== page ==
Find Your Buried Treasure in the Miner Left Behind

The New Year has kicked into gear with a powerful rally in commodity stocks to reclaim some of the ground that was lost during a difficult 2011 for investors in the space. But the king of coal itself has seen its stock continue to fall behind even as the company's growth outlook grows ever stronger.

I refer, of course, to Peabody Energy (NYS: BTU) , whose stock has deteriorated by more than 40% over the past 12 months (far further than the corresponding 24% retreat by the sector-tracking Market Vectors Coal ETF (NYS: KOL) ). Have a look at the following chart before we delve into our discussion:


Peabody Energy Corporation Stock Chart by YCharts

The above chart illustrates the shocking extent to which Peabody Energy's shares have underperformed the remainder of the commodity complex over the past year. Coal stocks have been a particular weak spot overall, as evidenced by the 24% decline in the Market Vectors Coal ETF (shown in purple). I agree with my colleague David Lee Smith that diversified commodity giant BHP Billiton (NYS: BHP) is very attractively priced for investors here, but I perceive even greater upside potential in the severely impaired shares of Peabody Energy after the excessive decline depicted above.

Peering into Peabody's 2011 results released this week, we find what CEO Gregory Boyce described as the "best year in Peabody's history" standing in glaring contrast to that trailing price performance. It was in response to that apparent market disconnect, in fact, that I offered Peabody Energy as my top pick in the energy patch for 2012. Let's take a look at the numbers.

Peabody generated nearly $8 billion in revenue from 250 million tons of consolidated coal production, and rode some robust margins to full-year adjusted earnings per share of $4.17. Very strong pricing for Australian thermal and metallurgical coals yielded a 28% surge in revenue from Australian production despite flat production volume year-over-year. Looking ahead, Peabody expects that valuable Australian production to surge 35% to 48% during 2012 to reach at least 33 million tons! Although investments will be made in the recently acquired assets from Macarthur Coal that will make 2012 a somewhat less profitable year, the company continues to expect the transformative acquisition to prove accretive by 2013. In fact, as Peabody continues to assess its recently acquired assets, the company is finding that "the resource base is better, the team more highly motivated, and the project opportunities more robust than anticipated."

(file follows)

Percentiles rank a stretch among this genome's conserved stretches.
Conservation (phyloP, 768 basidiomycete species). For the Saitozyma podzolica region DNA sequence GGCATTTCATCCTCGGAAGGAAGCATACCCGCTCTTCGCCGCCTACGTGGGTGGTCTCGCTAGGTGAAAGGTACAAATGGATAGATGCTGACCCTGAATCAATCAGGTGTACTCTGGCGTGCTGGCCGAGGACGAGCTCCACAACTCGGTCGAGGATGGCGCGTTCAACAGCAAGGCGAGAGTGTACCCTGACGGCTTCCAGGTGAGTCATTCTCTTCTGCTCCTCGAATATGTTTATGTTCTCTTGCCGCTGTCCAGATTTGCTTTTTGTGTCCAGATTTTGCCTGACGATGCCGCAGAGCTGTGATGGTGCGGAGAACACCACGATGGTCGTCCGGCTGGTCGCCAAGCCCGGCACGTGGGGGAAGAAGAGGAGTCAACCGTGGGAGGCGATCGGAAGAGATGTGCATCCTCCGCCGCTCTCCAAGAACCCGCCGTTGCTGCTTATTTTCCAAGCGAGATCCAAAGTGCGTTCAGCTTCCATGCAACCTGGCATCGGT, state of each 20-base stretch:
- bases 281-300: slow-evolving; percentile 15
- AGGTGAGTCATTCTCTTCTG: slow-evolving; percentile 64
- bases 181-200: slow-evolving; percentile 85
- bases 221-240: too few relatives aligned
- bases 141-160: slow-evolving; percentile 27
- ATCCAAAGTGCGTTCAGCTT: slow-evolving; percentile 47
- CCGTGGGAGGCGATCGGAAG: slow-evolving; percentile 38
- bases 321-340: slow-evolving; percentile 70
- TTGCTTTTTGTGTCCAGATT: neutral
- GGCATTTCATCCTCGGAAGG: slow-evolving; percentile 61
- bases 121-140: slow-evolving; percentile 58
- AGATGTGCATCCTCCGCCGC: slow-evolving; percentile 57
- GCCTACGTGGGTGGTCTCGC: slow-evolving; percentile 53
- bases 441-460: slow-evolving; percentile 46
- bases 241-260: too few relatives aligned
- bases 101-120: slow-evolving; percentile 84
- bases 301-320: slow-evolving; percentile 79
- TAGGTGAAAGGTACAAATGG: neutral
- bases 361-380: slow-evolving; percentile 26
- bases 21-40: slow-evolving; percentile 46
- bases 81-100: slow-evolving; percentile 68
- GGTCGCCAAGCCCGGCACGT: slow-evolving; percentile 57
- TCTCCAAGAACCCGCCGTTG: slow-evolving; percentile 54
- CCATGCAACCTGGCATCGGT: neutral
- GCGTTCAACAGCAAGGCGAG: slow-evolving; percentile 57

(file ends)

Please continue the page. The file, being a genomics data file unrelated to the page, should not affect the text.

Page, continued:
More importantly, the long-term outlook for global seaborne coal demand has not deteriorated the way last year's collapse in coal-stock valuations might lead one to presume. Peabody projects further global growth in export coal demand of 10% or more during 2012, bringing worldwide seaborne volumes to more than 1.1 billion tons. The World Steel Association projects a 5% increase in global steel production this year, requiring an additional 50 million tons of incremental met-coal demand. That new incremental demand is equivalent to more than five times Peabody's entire met-coal output from Australia in 2011, and Peabody is no minor miner!

The outlook for U.S. coal demand remains weak, however, with utilities continuing to switch to cheaper natural gas for electricity generation, but Peabody's dominant position in the Powder River Basin (PRB) places the company at the core of the most attractive domestic coal field. Consider Alpha Natural Resources' (NYS: ANR) admission last quarter which proposed that environmental legislation could yield "decreased reliance on Central Appalachian thermal coals on the margin, and a shift toward gas-fired generation and increased utilization of lower sulfur coals from other basins, including the PRB."

I feel strongly that the market has left behind a buried treasure with the substantial decline in Peabody Energy's shares, and believe that Foolish investors with a long-term outlook will find enduring value from these levels. Accordingly, I have designated Peabody Energy as a top pick with my Motley Fool CAPS portfolio, and I invite my fellow Fools to follow suit.

At the time thisarticle was published Fool contributorChristopher Barkercan be foundblogging activelyand acting Foolishly within the CAPS community under the usernameTMFSinchiruna. Hetweets. He owns shares of Alpha Natural Resources and Peabody Energy. We Fools may not all hold the same opinions, but we all believe that considering a diverse range of insights makes us better investors. The Motley Fool has adisclosure policy.

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